Cutting cinder block?

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CrealBilly

Jeff
Senior User
I need to cut just a few 8" wide cinder blocks on a building that's already standing. Do they make a Reciprocating Saw Blade for this? I really only need to cut the sides and take out a few blocks for a chicken door. I can sledge hammer the blocks out of the wall once I got them cut.
 

golfdad

Co-director of Outreach
Dirk
Corporate Member
No Jeff. If its only a few you can use a skill saw with a diamond blade. If you have more time and less money buy a masonry carborundum blade for masonry which they should have at a big box store .If the block are old and a bit "soft" a hammer works well. Just take the face of block off from both sides
 

McRabbet

Rob
Corporate Member
I'd use my 4-1/2" Dewalt Angle Grinder with a masonry cutting disk. They are as thin as 1/8" and will cut block easily. Be sure to wear Safety goggles and ear protection, plus a dust mask -- dirty job! After making the initial cuts, go to work with a mason's chisel and hand sledge.

I just used my AG with metal cutoff disk to cut 1-3/4" thin wall steel tubing on some cattle gates (from Tractor Supply) that I am converting to use as railings on a raised sidewalk leading to my basement shop. Sure was easier than a hacksaw or even a demolition saw with metal cutting blades.
 

Lowlander

New User
Chris
+1 on the circular saw with diamond blade. They do have reciprocating saw mason blades, but they are double the price and I find they do not cut very well. I would definitely wear a quality dust mask while cutting, I always cringe when I see construction workers slicing up concrete with no respiratory gear, good for the lungs, not...
 

petebucy4638

Pete
Senior User
Cutting concrete block is not all that hard to do. Saws produce a lot of dust and produce a cleaner cut. An electric rotary hammer drill can make short work of CMU's. A good bit can cut through block like it is butter.

Pete
 

walnutjerry

Jerry
Senior User
I need to cut just a few 8" wide cinder blocks on a building that's already standing. Do they make a Reciprocating Saw Blade for this? I really only need to cut the sides and take out a few blocks for a chicken door. I can sledge hammer the blocks out of the wall once I got them cut.
If the location of the door allows, make the vertical cuts 4" from the end of the block and you will be cutting in the "cell" of the block rather than hitting the cross web of the block. The thickness within the cell will be about 1" thick. However that may not hold true on some of the older block with a different configuration of "cells". Most of the block I worked with only had 2 cells.

Jerry

PS If you are using a diamond blade you can saturate the block with water before cutting----that reduces the dust like wet blade saws used in the masonry industry. I think you would need to use the shroud on a side grinder to prevent water or wet material being slung into the openings of the grinder.
 
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CrealBilly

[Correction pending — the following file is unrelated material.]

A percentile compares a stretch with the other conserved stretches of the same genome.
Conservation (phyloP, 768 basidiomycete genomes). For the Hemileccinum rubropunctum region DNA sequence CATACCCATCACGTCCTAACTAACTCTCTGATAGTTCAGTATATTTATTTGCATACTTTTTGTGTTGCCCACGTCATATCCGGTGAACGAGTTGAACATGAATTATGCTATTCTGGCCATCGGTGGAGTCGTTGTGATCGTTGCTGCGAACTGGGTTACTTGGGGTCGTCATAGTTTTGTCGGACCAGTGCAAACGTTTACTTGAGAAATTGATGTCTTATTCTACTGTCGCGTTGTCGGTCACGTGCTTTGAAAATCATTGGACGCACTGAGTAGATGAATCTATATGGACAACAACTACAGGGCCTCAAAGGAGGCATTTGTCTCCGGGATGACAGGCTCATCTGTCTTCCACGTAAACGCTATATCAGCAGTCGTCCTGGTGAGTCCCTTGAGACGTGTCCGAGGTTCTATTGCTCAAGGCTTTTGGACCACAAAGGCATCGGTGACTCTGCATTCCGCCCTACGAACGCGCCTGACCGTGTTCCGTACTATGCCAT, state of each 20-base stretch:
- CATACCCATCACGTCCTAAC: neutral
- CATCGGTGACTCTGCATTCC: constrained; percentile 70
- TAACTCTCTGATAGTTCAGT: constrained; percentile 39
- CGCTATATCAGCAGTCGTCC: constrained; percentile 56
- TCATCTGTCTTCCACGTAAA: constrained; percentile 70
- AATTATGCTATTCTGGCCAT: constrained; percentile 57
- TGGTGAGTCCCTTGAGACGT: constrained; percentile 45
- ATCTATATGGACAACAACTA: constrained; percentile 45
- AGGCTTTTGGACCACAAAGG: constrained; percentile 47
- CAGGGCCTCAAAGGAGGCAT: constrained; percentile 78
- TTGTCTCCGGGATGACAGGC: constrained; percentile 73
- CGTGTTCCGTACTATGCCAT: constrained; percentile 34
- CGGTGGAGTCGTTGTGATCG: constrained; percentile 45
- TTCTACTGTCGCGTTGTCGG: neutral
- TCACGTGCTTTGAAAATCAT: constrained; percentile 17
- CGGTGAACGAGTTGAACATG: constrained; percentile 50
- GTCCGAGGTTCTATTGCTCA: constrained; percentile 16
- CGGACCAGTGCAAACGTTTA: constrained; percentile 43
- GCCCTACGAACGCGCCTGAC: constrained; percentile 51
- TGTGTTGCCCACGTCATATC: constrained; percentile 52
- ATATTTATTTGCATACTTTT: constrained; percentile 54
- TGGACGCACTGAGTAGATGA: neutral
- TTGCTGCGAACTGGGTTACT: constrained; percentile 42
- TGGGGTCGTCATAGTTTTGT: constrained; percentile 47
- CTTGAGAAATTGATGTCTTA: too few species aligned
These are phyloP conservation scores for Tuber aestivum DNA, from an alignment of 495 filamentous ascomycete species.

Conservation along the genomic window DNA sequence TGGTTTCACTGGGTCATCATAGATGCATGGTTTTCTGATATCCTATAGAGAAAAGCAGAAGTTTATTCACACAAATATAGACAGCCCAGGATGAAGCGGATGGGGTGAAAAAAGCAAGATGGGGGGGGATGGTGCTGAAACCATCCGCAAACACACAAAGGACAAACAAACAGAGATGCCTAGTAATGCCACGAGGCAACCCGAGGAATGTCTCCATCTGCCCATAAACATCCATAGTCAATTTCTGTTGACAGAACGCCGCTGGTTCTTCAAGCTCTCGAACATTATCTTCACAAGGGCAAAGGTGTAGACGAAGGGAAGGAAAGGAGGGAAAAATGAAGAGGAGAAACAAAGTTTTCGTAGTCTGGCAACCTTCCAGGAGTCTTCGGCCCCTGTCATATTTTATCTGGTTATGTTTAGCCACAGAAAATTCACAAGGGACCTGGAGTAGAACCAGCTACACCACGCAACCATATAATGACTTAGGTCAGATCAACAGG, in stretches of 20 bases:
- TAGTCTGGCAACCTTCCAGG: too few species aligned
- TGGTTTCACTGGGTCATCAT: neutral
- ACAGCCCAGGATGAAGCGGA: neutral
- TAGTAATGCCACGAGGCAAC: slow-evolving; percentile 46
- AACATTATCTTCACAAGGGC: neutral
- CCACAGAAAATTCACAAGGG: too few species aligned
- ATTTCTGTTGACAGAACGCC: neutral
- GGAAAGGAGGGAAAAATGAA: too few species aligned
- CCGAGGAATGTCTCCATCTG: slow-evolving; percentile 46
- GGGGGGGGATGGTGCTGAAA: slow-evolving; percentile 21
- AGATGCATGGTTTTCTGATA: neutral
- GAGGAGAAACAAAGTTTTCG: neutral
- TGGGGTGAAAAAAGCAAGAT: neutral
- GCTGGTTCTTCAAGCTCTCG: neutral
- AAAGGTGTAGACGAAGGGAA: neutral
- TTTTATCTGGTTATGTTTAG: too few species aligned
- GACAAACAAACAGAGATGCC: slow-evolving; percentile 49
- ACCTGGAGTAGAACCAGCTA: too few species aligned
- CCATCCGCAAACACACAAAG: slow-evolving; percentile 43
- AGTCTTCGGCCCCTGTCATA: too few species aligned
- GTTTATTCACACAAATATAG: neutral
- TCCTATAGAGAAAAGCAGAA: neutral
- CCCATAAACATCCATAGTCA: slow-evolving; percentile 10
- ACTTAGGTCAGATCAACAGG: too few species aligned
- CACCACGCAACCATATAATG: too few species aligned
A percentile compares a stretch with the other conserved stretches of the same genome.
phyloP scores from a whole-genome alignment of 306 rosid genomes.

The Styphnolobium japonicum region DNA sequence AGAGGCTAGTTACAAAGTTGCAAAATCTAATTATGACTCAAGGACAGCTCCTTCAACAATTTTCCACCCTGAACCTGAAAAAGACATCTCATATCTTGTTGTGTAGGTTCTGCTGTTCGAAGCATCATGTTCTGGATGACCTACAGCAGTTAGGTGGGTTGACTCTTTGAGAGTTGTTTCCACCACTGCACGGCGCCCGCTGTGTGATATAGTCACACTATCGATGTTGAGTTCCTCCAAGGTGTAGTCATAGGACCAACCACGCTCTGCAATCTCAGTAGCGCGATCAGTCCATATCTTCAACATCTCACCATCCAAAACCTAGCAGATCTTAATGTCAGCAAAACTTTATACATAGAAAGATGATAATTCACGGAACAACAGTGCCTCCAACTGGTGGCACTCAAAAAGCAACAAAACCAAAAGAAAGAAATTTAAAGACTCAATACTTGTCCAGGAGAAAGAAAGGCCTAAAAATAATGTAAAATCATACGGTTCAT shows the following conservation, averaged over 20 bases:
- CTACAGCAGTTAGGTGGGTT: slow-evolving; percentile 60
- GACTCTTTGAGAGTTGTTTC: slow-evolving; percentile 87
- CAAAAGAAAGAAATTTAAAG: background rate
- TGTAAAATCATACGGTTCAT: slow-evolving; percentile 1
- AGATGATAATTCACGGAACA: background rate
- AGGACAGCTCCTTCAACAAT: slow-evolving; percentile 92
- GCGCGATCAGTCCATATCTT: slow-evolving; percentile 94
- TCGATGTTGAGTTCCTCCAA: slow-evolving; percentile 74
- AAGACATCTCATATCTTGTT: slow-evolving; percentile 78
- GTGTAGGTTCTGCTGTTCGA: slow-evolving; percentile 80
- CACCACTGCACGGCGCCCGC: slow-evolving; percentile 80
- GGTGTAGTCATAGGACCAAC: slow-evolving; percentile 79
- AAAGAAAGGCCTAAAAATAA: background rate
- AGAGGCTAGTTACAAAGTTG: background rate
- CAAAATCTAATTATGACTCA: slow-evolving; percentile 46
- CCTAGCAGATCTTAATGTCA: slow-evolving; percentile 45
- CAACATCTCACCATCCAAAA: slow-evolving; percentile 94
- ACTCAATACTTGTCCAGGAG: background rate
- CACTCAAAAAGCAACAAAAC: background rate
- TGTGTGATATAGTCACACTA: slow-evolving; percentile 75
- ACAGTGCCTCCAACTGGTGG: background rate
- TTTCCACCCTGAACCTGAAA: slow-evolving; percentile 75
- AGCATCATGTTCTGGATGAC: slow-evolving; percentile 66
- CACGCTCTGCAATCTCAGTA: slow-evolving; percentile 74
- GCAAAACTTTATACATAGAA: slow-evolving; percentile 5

Jeff
Senior User
If the location of the door allows, make the vertical cuts 4" from the end of the block and you will be cutting in the "cell" of the block rather than hitting the cross web of the block. The thickness within the cell will be about 1" thick. However that may not hold true on some of the older block with a different configuration of "cells". Most of the block I worked with only had 2 cells.

Jerry

PS If you are using a diamond blade you can saturate the block with water before cutting----that reduces the dust like wet blade saws used in the masonry industry. I think you would need to use the shroud on a side grinder to prevent water or wet material being slung into the openings of the grinder.
These are old block but still have the 2 cell configuration. So its really not as bad as it seems... I need to cut at least 3 rows of block to make headroom for the turkeys.
 

cpw

New User
Charles
I'd use my 4-1/2" Dewalt Angle Grinder with a masonry cutting disk. They are as thin as 1/8" and will cut block easily. Be sure to wear Safety goggles and ear protection, plus a dust mask -- dirty job! After making the initial cuts, go to work with a mason's chisel and hand sledge.
I've done the same with my Makita 4" grinder.
 

golfdad

Co-director of Outreach
Dirk
Corporate Member
Yes a 4 1/2 " grinder wkrks very good.Just score both sides and its easy to knock out. Hold a wet sponge against the blade and you will have no dust
 

CaptnA

Andy
Corporate Member
I bought a pawnshop circular saw for $4 and a masonry blade for $2. Wasn't willing to put the masonry dust through one of my saws. Cut over 20 block and at least as many pavers so far and still going. A LITTLE stream of water helps keep the dust down.
 
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junquecol

Bruce
User
We use 4" or 4 1/2" angle grinder to cut block in place. As others said, a stream of water from garden sprayer will help keep dust down. A fan at your back will blow it away when dry cutting. Use the diamond blades, they last longer.
 
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